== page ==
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    The time profile of inflation in China resembles the one experienced in major industrial countries. Given the uncertainty surrounding the sources of economic shocks, this paper compares results from three sets of alternative identification conditions, namely the standard Blanchard-Quah approach, the approach of Cover, Enders, and Hueng (2006), as well as the model considered by Bordo, Landon-Lane and Redish (2004). Our principal finding is that inflation in China has been primarily driven by monetary factors. While aggregate supply factors may have pushed inflation to cross the threshold leading to deflation, monetary policy is primarily responsible for Chinese inflationary outcomes.

    From Floating to Monetary Union: The Economic Distance between Exchange Rate Regimes

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    The successful start of Economic and Monetary Union in Europe has prompted more research into the issue of exchange rate regimes and if there were any lessons to be drawn from the European experiment for other regions in the world. We review the relevant issues from an Optimum Currency Area perspective. The focus on issues relating to the suitability of switching to a common currency based on notions of economic distance and the correlation of aggregate economic shocks. The empirical evidence presented in this paper shows that the cost of monetary union declined substantially in some target countries while it appears to have risen in others. This leads to some interesting policy implications also for the new EU members.

    Inflation Dynamics: Expectations, Structural Breaks and Global Factors

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    There is no consensus over the importance of “global forces” on inflation. This study explores the role of structural breaks in the inflation process, and their timing, whether it is common across countries, and the extent to which ‘global forces’ are relevant. Three conclusions stand out. Global inflation impacts inflation in both AE and EME, but the impact is more heterogeneous than existing narratives have argued. One’s interpretation of global influences on domestic inflation differs, according to whether poorly performing economies in inflation terms are considered as opposed to the standard practice of examining mean inflation performance. A focus on observed inflation alone ignores that inflation expectations, including a global version of this variable, also plays a critical in inflation dynamics. Finally, there are significant spillovers in inflation between AE and EME, but these too are sensitive according to relative inflation performance. Some policy implications are also drawn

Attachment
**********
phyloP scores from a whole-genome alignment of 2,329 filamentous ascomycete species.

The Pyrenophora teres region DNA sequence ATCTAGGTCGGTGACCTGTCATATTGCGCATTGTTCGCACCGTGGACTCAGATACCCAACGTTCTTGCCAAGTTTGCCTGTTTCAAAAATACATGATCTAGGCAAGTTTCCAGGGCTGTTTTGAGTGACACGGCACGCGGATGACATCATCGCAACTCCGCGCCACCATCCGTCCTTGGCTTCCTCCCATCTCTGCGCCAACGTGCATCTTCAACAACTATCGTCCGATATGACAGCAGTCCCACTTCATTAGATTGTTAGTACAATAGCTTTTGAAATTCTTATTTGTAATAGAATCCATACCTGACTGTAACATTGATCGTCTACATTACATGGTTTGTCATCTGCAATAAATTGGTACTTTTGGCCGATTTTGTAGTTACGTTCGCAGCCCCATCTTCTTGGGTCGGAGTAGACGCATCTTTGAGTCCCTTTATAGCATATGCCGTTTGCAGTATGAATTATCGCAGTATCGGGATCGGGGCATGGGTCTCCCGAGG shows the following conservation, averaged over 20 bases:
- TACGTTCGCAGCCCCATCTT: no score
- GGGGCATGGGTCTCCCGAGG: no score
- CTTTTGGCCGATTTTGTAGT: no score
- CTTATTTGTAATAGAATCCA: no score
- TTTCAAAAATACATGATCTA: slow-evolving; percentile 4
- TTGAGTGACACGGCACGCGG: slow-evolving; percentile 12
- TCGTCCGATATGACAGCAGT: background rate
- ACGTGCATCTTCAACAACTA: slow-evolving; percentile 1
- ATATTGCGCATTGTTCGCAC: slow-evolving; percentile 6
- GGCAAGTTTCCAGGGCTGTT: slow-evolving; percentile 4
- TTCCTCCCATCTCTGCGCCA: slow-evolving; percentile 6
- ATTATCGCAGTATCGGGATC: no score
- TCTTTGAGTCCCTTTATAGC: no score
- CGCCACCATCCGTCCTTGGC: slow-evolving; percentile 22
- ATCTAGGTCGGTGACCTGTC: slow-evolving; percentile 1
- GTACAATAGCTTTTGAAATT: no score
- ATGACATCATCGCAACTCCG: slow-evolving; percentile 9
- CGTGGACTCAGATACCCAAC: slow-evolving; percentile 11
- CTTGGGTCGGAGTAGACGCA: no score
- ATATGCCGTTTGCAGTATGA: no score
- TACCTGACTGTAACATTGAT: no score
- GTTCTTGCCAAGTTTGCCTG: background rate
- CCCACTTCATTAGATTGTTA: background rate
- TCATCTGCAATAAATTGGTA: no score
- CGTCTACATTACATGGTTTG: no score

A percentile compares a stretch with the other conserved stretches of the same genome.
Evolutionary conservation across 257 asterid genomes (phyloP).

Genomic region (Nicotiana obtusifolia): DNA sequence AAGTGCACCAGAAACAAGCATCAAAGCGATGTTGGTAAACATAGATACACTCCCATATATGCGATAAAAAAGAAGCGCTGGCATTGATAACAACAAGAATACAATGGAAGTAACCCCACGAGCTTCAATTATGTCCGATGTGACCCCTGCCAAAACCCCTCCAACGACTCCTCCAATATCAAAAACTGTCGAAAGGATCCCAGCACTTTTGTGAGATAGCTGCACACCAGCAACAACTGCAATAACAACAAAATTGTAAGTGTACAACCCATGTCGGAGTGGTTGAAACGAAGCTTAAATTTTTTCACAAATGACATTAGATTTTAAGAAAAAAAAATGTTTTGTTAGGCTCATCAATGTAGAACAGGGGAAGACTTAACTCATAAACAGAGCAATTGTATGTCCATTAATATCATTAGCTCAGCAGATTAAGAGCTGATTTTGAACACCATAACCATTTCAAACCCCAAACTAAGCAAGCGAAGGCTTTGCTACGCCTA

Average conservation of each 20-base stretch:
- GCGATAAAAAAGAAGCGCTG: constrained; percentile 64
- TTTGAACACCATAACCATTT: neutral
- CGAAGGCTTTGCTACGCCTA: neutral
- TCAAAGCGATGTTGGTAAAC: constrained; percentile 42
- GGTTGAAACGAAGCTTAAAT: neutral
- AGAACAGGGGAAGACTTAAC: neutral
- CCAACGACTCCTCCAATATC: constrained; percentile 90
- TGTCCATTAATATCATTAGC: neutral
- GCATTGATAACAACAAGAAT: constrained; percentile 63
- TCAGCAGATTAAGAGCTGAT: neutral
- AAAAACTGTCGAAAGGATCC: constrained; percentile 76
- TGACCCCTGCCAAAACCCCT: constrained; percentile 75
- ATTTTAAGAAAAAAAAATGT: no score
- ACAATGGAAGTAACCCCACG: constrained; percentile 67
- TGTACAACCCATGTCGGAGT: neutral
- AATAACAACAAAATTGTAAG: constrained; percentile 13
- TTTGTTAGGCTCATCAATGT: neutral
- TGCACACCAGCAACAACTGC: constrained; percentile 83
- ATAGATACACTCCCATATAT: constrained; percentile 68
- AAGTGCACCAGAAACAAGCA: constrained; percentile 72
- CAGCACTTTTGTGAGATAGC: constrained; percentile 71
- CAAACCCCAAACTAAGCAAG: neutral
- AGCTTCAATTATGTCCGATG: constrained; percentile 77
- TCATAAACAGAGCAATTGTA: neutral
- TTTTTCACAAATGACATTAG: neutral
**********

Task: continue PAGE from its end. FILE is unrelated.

Policy Words and Policy Deeds: The ECB and the Euro

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    This paper examines the role of the ECB communication activities on daily Eurodollar exchange rate and interest rates. We estimate the relationship between monetary policy and the exchange rate using a technique that explicitly recognizes the joint determination of both the levels and volatilities of these variables. We also consider more traditional estimation strategies as a test of the robustness of our main results. We introduce a new indicator of ECB communications policies that focuses on what the ECB says about the future economic outlook for the euro area along five different economic dimensions. The impact of ECB communications policies is more apparent in the time series framework than in the heteroskedasticity estimator approach. Time series estimates reveal that interest rate changes generally have a much larger impact on exchange rate movements, and their volatility, than do ECB verbal pronouncements. Previous studies that conclude that news effects are significant at the daily frequency may have reached such a conclusion because the measurement of news was too highly aggregated. The endogeneity of the exchange rate-interest rate relationship is more apparent when the proxy for monetary policy is the euro area-US differential than when any other proxy for monetary policy is employed.Central bank communication, Eurodollar exchange rate

    The Bundesbank's Communications Strategy and Policy Conflicts with the Federal Government

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    In this paper we provide an estimate of the likelihood of conflict between the federal government and the Bundesbank for the 1989 – 1998 period. We rely on a novel proxy for the impact of public communication by Bundesbank officials on the probability of conflict, in addition to interest rate, exchange rate, money supply behavior, as well as electoral influences. The empirical evidence is consistent with the view that speeches by the Bundesbank President dealing with inflation and economic policy are a positive source of conflict in a probabilistic sense. Conflict was not a constant but flared up at times of economic stress and could be exacerbated by the "talking" of Bundesbank officials. --Deutsche Bundesbank,Conflict,Central Bank Communication,Political Factors